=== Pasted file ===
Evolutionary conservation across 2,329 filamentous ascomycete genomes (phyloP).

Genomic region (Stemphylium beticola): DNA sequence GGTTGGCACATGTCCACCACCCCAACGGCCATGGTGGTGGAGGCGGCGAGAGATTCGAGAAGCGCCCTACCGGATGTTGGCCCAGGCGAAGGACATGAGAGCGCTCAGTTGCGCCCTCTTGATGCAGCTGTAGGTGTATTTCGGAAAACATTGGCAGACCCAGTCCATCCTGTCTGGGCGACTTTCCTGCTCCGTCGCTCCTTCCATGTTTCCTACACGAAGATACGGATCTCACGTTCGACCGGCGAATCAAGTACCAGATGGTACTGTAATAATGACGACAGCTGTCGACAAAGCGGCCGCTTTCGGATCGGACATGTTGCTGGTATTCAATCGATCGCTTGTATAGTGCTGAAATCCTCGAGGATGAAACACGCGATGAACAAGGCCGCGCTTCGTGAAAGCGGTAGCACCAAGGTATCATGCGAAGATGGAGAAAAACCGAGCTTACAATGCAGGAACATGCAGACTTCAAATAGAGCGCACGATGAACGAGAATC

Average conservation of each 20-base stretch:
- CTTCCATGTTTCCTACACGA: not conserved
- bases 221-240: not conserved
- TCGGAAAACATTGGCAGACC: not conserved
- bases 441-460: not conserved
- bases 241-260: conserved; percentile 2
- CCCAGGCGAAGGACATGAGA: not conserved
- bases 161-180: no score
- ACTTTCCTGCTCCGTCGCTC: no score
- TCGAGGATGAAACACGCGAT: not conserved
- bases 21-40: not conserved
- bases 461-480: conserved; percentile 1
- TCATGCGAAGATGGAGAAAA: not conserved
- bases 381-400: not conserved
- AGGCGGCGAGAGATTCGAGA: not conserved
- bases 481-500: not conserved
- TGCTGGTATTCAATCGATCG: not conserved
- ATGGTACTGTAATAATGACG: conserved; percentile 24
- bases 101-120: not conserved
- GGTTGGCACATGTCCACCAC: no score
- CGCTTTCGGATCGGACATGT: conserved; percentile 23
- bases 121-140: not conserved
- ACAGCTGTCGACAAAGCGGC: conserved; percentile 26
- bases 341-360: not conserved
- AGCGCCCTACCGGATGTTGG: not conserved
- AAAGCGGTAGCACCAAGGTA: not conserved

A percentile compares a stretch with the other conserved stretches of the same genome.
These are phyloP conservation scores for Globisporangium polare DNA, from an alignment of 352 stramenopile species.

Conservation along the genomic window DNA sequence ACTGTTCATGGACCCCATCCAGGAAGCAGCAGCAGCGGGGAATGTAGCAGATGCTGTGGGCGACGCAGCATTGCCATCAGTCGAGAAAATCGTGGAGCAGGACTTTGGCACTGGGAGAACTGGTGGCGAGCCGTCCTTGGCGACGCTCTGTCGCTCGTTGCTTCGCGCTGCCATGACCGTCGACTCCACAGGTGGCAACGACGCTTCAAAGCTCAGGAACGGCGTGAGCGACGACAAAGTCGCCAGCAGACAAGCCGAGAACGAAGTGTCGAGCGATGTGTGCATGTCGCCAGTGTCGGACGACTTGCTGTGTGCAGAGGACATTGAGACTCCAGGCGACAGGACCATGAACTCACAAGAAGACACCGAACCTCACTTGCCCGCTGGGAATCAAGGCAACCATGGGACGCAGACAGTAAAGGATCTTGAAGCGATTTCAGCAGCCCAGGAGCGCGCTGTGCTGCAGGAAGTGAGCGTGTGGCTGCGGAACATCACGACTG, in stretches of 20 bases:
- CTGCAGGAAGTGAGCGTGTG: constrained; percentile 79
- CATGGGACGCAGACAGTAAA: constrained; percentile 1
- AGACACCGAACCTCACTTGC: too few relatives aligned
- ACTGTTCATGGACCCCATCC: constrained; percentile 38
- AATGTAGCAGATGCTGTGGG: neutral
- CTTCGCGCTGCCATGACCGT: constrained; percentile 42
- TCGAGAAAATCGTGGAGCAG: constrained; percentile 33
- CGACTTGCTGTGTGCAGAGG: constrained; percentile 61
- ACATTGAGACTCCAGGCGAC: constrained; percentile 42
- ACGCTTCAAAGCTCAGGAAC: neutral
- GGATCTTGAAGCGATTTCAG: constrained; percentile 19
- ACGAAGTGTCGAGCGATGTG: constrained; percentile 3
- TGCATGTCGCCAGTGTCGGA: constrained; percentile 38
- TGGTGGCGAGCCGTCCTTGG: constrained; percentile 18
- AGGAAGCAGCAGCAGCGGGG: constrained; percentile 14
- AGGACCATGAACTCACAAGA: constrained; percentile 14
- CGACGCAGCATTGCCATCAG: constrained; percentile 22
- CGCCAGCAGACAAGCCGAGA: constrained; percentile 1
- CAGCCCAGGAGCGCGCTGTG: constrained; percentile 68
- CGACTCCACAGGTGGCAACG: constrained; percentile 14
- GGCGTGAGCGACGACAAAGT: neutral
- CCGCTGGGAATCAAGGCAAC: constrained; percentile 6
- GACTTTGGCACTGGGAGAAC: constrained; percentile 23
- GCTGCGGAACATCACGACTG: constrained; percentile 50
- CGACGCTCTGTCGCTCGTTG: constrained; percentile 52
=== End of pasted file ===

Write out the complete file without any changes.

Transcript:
Evolutionary conservation across 2,329 filamentous ascomycete genomes (phyloP).

Genomic region (Stemphylium beticola): DNA sequence GGTTGGCACATGTCCACCACCCCAACGGCCATGGTGGTGGAGGCGGCGAGAGATTCGAGAAGCGCCCTACCGGATGTTGGCCCAGGCGAAGGACATGAGAGCGCTCAGTTGCGCCCTCTTGATGCAGCTGTAGGTGTATTTCGGAAAACATTGGCAGACCCAGTCCATCCTGTCTGGGCGACTTTCCTGCTCCGTCGCTCCTTCCATGTTTCCTACACGAAGATACGGATCTCACGTTCGACCGGCGAATCAAGTACCAGATGGTACTGTAATAATGACGACAGCTGTCGACAAAGCGGCCGCTTTCGGATCGGACATGTTGCTGGTATTCAATCGATCGCTTGTATAGTGCTGAAATCCTCGAGGATGAAACACGCGATGAACAAGGCCGCGCTTCGTGAAAGCGGTAGCACCAAGGTATCATGCGAAGATGGAGAAAAACCGAGCTTACAATGCAGGAACATGCAGACTTCAAATAGAGCGCACGATGAACGAGAATC

Average conservation of each 20-base stretch:
- CTTCCATGTTTCCTACACGA: not conserved
- bases 221-240: not conserved
- TCGGAAAACATTGGCAGACC: not conserved
- bases 441-460: not conserved
- bases 241-260: conserved; percentile 2
- CCCAGGCGAAGGACATGAGA: not conserved
- bases 161-180: no score
- ACTTTCCTGCTCCGTCGCTC: no score
- TCGAGGATGAAACACGCGAT: not conserved
- bases 21-40: not conserved
- bases 461-480: conserved; percentile 1
- TCATGCGAAGATGGAGAAAA: not conserved
- bases 381-400: not conserved
- AGGCGGCGAGAGATTCGAGA: not conserved
- bases 481-500: not conserved
- TGCTGGTATTCAATCGATCG: not conserved
- ATGGTACTGTAATAATGACG: conserved; percentile 24
- bases 101-120: not conserved
- GGTTGGCACATGTCCACCAC: no score
- CGCTTTCGGATCGGACATGT: conserved; percentile 23
- bases 121-140: not conserved
- ACAGCTGTCGACAAAGCGGC: conserved; percentile 26
- bases 341-360: not conserved
- AGCGCCCTACCGGATGTTGG: not conserved
- AAAGCGGTAGCACCAAGGTA: not conserved

A percentile compares a stretch with the other conserved stretches of the same genome.
These are phyloP conservation scores for Globisporangium polare DNA, from an alignment of 352 stramenopile species.

Conservation along the genomic window DNA sequence ACTGTTCATGGACCCCATCCAGGAAGCAGCAGCAGCGGGGAATGTAGCAGATGCTGTGGGCGACGCAGCATTGCCATCAGTCGAGAAAATCGTGGAGCAGGACTTTGGCACTGGGAGAACTGGTGGCGAGCCGTCCTTGGCGACGCTCTGTCGCTCGTTGCTTCGCGCTGCCATGACCGTCGACTCCACAGGTGGCAACGACGCTTCAAAGCTCAGGAACGGCGTGAGCGACGACAAAGTCGCCAGCAGACAAGCCGAGAACGAAGTGTCGAGCGATGTGTGCATGTCGCCAGTGTCGGACGACTTGCTGTGTGCAGAGGACATTGAGACTCCAGGCGACAGGACCATGAACTCACAAGAAGACACCGAACCTCACTTGCCCGCTGGGAATCAAGGCAACCATGGGACGCAGACAGTAAAGGATCTTGAAGCGATTTCAGCAGCCCAGGAGCGCGCTGTGCTGCAGGAAGTGAGCGTGTGGCTGCGGAACATCACGACTG, in stretches of 20 bases:
- CTGCAGGAAGTGAGCGTGTG: constrained; percentile 79
- CATGGGACGCAGACAGTAAA: constrained; percentile 1
- AGACACCGAACCTCACTTGC: too few relatives aligned
- ACTGTTCATGGACCCCATCC: constrained; percentile 38
- AATGTAGCAGATGCTGTGGG: neutral
- CTTCGCGCTGCCATGACCGT: constrained; percentile 42
- TCGAGAAAATCGTGGAGCAG: constrained; percentile 33
- CGACTTGCTGTGTGCAGAGG: constrained; percentile 61
- ACATTGAGACTCCAGGCGAC: constrained; percentile 42
- ACGCTTCAAAGCTCAGGAAC: neutral
- GGATCTTGAAGCGATTTCAG: constrained; percentile 19
- ACGAAGTGTCGAGCGATGTG: constrained; percentile 3
- TGCATGTCGCCAGTGTCGGA: constrained; percentile 38
- TGGTGGCGAGCCGTCCTTGG: constrained; percentile 18
- AGGAAGCAGCAGCAGCGGGG: constrained; percentile 14
- AGGACCATGAACTCACAAGA: constrained; percentile 14
- CGACGCAGCATTGCCATCAG: constrained; percentile 22
- CGCCAGCAGACAAGCCGAGA: constrained; percentile 1
- CAGCCCAGGAGCGCGCTGTG: constrained; percentile 68
- CGACTCCACAGGTGGCAACG: constrained; percentile 14
- GGCGTGAGCGACGACAAAGT: neutral
- CCGCTGGGAATCAAGGCAAC: constrained; percentile 6
- GACTTTGGCACTGGGAGAAC: constrained; percentile 23
- GCTGCGGAACATCACGACTG: constrained; percentile 50
- CGACGCTCTGTCGCTCGTTG: constrained; percentile 52